A minimal C library for the XBee DigiMesh protocol
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README.md

embedded-digimesh

A minimal C library that implements a portion of the XBee Digimesh protocol.

Description

This library provides convenience functions for building and receiving packets. As it is designed for bare metal embedded applications, it does not do anything fancy. The application can extend it with whatever subset of the DigiMesh protocol is needed. I use it for my AVR/Arduino projects.

It can certainly be used on the desktop, but you may want something more featureful for that application.

Note: The XBees must be in API mode (AP=1).

License

This library is under the BSD-2-Clause license.

Installation

Include digimesh.h, build digimesh.c, and link with digimesh.o.

Testing

This library uses CUnit for tests. After installing the CUnit libraries, run:

make
./obj/test

The makefile is written in BSD make, but if you don't have it it's easy to build by hand:

cc -Wall -Werror -g -I. -I/usr/local/include -std=c99 -fstack-protector \
digimesh.c test.c -o obj/test -L/usr/local/lib -lcunit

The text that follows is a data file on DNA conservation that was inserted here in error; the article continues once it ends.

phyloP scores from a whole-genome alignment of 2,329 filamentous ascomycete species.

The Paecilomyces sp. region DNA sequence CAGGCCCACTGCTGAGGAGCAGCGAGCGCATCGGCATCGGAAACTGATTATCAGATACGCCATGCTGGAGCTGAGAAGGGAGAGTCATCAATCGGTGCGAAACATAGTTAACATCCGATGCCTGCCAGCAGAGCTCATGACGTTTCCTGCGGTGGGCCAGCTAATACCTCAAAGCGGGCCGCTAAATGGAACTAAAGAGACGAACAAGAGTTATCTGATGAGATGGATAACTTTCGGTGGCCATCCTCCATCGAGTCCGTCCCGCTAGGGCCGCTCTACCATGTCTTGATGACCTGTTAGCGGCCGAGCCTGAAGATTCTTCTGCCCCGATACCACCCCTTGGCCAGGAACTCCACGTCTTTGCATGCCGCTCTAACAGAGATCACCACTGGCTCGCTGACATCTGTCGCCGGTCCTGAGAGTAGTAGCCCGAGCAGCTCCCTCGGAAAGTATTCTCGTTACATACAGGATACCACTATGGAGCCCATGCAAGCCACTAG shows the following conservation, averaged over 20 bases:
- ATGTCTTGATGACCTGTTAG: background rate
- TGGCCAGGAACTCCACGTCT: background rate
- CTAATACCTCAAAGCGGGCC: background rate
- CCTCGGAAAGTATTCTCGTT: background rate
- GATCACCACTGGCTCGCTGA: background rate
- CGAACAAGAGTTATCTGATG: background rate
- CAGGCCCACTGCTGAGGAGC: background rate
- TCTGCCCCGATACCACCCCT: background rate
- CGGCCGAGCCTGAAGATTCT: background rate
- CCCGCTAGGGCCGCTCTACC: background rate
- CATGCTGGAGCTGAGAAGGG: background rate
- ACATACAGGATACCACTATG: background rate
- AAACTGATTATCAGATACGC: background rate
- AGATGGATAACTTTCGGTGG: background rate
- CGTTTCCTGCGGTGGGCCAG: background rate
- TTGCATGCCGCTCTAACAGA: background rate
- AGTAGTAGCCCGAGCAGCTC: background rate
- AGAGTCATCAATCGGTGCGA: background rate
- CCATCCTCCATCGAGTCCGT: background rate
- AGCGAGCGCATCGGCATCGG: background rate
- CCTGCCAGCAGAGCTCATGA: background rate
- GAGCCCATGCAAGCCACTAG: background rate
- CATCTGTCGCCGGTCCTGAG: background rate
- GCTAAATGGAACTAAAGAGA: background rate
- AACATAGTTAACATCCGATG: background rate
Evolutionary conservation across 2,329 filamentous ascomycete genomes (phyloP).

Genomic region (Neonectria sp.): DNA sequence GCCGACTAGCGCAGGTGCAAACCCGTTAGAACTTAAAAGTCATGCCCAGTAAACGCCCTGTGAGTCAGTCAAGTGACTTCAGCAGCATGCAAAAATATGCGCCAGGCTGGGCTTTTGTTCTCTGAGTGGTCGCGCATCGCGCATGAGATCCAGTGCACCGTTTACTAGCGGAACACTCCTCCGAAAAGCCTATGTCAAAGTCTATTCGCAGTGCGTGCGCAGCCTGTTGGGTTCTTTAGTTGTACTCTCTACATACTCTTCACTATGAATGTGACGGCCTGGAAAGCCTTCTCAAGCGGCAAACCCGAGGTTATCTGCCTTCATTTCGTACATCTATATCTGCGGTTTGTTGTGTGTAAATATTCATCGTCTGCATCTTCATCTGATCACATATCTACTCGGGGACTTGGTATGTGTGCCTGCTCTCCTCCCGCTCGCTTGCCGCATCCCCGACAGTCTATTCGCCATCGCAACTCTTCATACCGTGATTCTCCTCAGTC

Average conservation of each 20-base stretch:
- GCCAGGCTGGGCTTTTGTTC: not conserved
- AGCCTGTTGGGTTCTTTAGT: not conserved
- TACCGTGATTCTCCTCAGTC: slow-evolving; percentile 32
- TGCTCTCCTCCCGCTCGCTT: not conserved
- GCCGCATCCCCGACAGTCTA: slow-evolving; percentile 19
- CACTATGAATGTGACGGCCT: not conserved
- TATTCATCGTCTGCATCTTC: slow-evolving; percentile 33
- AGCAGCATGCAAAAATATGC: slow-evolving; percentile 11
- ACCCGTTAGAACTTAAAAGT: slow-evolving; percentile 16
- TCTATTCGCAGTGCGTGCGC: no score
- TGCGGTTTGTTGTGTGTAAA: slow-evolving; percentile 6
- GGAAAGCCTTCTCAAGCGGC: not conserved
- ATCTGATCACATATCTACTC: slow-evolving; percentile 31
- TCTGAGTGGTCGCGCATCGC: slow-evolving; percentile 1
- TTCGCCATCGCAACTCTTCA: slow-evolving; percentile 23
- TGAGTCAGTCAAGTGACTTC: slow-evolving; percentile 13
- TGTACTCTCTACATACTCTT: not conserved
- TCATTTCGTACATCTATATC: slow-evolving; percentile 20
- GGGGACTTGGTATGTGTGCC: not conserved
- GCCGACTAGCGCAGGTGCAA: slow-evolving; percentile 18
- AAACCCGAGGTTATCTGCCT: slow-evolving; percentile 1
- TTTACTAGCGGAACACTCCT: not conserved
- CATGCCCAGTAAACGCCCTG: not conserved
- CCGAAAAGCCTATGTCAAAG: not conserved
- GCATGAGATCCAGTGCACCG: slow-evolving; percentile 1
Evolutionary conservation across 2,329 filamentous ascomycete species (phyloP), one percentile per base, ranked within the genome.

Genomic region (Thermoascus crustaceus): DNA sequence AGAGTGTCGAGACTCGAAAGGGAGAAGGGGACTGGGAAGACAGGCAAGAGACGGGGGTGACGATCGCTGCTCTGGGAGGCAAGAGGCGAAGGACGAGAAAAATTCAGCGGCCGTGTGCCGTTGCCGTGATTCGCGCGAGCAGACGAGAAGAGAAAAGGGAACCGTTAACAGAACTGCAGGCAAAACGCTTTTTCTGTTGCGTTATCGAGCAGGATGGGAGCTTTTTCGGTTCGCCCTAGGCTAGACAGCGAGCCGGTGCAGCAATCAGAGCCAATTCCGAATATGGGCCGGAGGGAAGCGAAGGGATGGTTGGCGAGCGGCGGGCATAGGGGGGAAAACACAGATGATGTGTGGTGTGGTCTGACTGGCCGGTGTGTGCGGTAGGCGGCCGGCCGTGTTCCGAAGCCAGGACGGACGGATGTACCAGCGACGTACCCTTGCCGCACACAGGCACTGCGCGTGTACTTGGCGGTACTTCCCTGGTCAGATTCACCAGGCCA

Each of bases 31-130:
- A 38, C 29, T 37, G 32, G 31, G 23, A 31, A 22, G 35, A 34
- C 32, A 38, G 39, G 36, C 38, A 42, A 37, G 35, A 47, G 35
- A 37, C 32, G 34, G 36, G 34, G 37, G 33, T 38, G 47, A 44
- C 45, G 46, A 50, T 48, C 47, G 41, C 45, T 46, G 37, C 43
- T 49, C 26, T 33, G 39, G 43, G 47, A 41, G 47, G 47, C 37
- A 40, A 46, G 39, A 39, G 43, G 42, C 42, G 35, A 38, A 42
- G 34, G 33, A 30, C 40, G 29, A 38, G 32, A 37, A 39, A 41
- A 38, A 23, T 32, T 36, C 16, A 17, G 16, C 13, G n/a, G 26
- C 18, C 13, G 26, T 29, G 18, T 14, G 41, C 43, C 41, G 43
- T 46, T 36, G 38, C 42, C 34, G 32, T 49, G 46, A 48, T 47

Usage

You'll have to RTFS and to get everything, but here are some examples.

AT commands

There is one general xbee_build_command_packet function for building AT commands. To set the Node Identifier to 001:

uint8_t cmd[] = "NI001";
struct xbee_packet p;
uint8_t frame_id = xbee_build_command_packet(&p, cmd, 5);
/* now send p.buf through your UART and wait for a response to frame_id */

Sending a Message

uint8_t *my_payload;
/* fill the buffer with your app-specific payload, then: */
uint64_t addr = TARGET_ADDRESS;
struct xbee_packet p;
uint8_t frame_id = xbee_build_data_packet(&p, addr, my_payload, payload_len);
/* now send p.buf through your UART and wait for a response to frame_id */

Receiving Messages

In your UART interrupt handler where you get one byte at a time, feed the byte to the library. It will return NULL if the packet is not finished, or an xbee_packet pointer if it is.

/* as a global variable */
volatile struct xbee_packet *rx_packet;

/* then, in your interrupt handler: */
uint8_t c; /* filled with the byte you just received */
rx_packet = xbee_add_byte(c);

/* then in your main loop: */
if (rx_packet) {
  /* parse it however you like */
}

This library uses a double-buffered approach to receiving packets. Bytes are received into the first buffer until the packet is full. At that point, a pointer to the first buffer is returned and future bytes go into the second buffer. When the second buffer has a packet, they swap again.

The reason for this is to give the application time to parse the packet without dynamically allocating memory. Naturally, the application must parse the packet quickly, or memcpy it somewhere else.

Future Work

  • Do some type parsing of received packets for the application.
  • Use the frame_id to track ACKs and NACKs.